Why in the world would anyone want to pay $10,000 to refinance; especially when there are all kinds of lenders advertising “free” loans? Well, because the idea of a “free loan” is a little misleading and lenders use this to their advantage when advertising these programs. If the idea of paying closing costs makes you cringe, you need to read this.
No Such Thing As A Free Lunch
Ever heard the saying, “There’s no such thing as a free lunch?” Well there’s no such thing as a free mortgage either; think about it, there’s a lot of work that brokers and banks put in to helping you refinance. Do you think these people are working for free? They’re definitely not. So, what is a “free loan” really and how does it differ from a loan with closing costs?
Scenario 1: Let me give you a little info on how I price a loan with a lender to help you understand this. Lenders allow borrowers to pay points upfront in exchange for a lower interest rate; the opposite holds true as well: lenders will pay a rebate in exchange for a higher interest rate. So, let’s say you want to refinance your house and you’re willing to buy the rate to the “floor” (the lowest rate the lender has available); such a refinance can cost a lot of money upfront. As of today, for example, a borrower with a loan amount of $600,000 can get an interest rate of 5.75% at a cost of 1.6 points, or about $9,600 – not including other closing costs, which can run another $9,500. As I write this I can just picture you shaking your head saying, “There’s no way I would pay almost $20,000 to refinance my house!” No problem, let’s see what kind of rate we can get “for free”.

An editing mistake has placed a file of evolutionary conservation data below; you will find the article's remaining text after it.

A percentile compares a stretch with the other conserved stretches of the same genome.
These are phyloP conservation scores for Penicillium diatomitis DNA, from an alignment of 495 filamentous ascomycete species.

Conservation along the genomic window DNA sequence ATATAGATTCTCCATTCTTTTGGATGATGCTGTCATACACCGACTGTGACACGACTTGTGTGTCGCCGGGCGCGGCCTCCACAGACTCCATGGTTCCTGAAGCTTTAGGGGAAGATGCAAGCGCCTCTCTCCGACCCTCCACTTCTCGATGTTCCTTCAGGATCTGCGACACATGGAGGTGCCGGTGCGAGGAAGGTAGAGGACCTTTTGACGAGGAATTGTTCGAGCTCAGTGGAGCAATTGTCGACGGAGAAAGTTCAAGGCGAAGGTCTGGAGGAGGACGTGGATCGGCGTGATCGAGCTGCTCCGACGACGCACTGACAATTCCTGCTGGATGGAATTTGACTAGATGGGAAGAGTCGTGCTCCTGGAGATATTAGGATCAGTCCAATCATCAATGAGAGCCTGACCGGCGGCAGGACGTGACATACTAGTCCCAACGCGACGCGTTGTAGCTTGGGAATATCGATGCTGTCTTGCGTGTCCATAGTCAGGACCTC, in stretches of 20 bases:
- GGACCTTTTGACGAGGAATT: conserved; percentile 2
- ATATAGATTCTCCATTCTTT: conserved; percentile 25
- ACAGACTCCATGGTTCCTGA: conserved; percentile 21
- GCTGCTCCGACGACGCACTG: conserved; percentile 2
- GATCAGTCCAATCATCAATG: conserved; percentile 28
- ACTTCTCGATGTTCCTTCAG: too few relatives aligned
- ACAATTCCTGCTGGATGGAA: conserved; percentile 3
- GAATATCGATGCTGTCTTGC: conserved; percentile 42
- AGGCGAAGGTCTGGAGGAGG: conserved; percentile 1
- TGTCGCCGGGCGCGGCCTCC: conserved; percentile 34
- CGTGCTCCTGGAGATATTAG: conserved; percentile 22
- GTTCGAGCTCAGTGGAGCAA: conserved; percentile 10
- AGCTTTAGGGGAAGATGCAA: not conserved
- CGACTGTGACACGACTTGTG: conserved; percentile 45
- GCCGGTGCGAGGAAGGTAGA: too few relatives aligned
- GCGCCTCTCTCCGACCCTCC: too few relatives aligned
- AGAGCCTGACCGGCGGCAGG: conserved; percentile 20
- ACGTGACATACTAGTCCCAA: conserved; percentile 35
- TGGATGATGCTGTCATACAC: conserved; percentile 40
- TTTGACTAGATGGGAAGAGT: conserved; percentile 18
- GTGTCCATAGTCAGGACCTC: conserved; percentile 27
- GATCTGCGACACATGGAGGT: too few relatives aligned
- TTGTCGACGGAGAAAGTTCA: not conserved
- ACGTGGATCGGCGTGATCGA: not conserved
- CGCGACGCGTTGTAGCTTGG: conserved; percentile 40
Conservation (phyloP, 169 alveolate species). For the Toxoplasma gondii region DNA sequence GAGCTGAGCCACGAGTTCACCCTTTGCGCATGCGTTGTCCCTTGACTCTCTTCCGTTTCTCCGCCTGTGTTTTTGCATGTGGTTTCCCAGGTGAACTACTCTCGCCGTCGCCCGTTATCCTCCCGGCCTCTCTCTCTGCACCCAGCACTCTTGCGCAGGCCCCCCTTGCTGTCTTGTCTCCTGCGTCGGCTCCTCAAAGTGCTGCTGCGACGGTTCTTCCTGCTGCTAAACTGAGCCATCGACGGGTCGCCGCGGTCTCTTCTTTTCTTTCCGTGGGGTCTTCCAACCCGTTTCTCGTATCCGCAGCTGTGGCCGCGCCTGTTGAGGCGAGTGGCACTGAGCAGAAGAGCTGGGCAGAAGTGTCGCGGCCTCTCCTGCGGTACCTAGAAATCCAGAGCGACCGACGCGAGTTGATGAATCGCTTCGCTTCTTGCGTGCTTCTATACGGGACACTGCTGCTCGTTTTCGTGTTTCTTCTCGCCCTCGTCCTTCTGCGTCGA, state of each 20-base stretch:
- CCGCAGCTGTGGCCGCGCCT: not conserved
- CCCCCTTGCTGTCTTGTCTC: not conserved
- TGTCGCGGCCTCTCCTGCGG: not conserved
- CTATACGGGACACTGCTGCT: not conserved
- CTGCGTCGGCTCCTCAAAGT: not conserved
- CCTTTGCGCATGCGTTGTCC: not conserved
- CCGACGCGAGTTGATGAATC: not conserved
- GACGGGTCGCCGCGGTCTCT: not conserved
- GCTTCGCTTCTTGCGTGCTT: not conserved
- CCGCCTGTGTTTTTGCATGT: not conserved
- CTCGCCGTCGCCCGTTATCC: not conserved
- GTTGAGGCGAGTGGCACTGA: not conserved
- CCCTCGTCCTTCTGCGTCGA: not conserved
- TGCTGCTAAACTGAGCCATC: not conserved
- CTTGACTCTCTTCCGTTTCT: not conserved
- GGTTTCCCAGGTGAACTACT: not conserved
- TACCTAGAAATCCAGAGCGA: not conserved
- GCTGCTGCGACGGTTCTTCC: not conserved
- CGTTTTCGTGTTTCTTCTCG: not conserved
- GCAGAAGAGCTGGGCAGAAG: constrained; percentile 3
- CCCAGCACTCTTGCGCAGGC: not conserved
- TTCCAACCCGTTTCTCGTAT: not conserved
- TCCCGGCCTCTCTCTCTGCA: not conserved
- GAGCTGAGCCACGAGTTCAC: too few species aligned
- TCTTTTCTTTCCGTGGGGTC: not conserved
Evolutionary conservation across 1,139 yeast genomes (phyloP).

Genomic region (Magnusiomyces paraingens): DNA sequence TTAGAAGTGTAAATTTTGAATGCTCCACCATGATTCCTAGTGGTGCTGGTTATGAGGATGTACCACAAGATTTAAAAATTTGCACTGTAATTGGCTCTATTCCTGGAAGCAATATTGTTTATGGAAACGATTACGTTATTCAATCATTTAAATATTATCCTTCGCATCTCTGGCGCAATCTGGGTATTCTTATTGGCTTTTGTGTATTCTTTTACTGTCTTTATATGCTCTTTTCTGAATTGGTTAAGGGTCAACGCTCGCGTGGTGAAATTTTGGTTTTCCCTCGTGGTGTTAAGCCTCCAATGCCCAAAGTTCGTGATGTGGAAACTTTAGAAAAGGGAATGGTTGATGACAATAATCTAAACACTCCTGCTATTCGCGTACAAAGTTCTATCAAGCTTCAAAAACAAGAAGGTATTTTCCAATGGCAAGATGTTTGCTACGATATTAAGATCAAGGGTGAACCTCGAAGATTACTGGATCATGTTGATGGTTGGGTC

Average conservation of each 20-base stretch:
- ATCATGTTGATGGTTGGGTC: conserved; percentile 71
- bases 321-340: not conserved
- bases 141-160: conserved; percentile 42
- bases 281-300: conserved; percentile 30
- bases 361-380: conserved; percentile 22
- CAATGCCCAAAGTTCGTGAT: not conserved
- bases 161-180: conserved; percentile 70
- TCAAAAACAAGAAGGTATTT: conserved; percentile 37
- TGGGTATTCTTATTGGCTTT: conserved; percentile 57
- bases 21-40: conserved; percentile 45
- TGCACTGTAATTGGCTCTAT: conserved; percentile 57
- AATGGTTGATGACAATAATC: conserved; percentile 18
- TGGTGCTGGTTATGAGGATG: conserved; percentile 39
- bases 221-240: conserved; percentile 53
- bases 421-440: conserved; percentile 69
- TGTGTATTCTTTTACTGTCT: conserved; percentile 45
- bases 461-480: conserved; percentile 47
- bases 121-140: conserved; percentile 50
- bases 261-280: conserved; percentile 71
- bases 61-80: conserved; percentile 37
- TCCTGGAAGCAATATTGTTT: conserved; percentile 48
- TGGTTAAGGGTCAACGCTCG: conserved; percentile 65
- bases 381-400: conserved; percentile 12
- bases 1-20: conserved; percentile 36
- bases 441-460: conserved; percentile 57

Scenario 2: As of today (remember, rates change every day), that same borrower can get a loan with absolutely no closing costs at a rate of about 6.75%. How are there no closing costs? Because in exchange for accepting a higher interest rate, the lender will pay a rebate of about 1.5 points (1.5% of the loan amount), or $9,000. That $9,000 will go to pay for your closing costs so you don’t have to.
The Free Loan Myth
So, the question is, “Is the loan really free?” Well I’ve already told you no, but let me prove it to you.
In scenario 1 above, your monthly payments would be around $3,600 a month. Scenario 2 would give you payments of around $3,900 a month because of the higher interest rate. So, why would anyone pay $20,000 to save $300 a month? When the cost of the buy-down pays for itself before you refinance again. If you take the cost of the buy-down, $20,000, and divide by the monthly savings of $300, you find that it will take about 67 months (5 years, 7 months) to break even. Obviously if you’re only going to be in the house for another 3 years, the buy-down isn’t worth the cost, but what if you are refinancing into a 30 year fixed and don’t have any plans to move in the future? In this case, the buy-down saves you $88,000 over the life of the loan and gives you a lower monthly payment.
So, next time you see one of those TV commercials advertising a no closing cost loan, remember, there’s no such thing as a free lunch. A good mortgage broker will be able to calculate the best option for you based on your goals.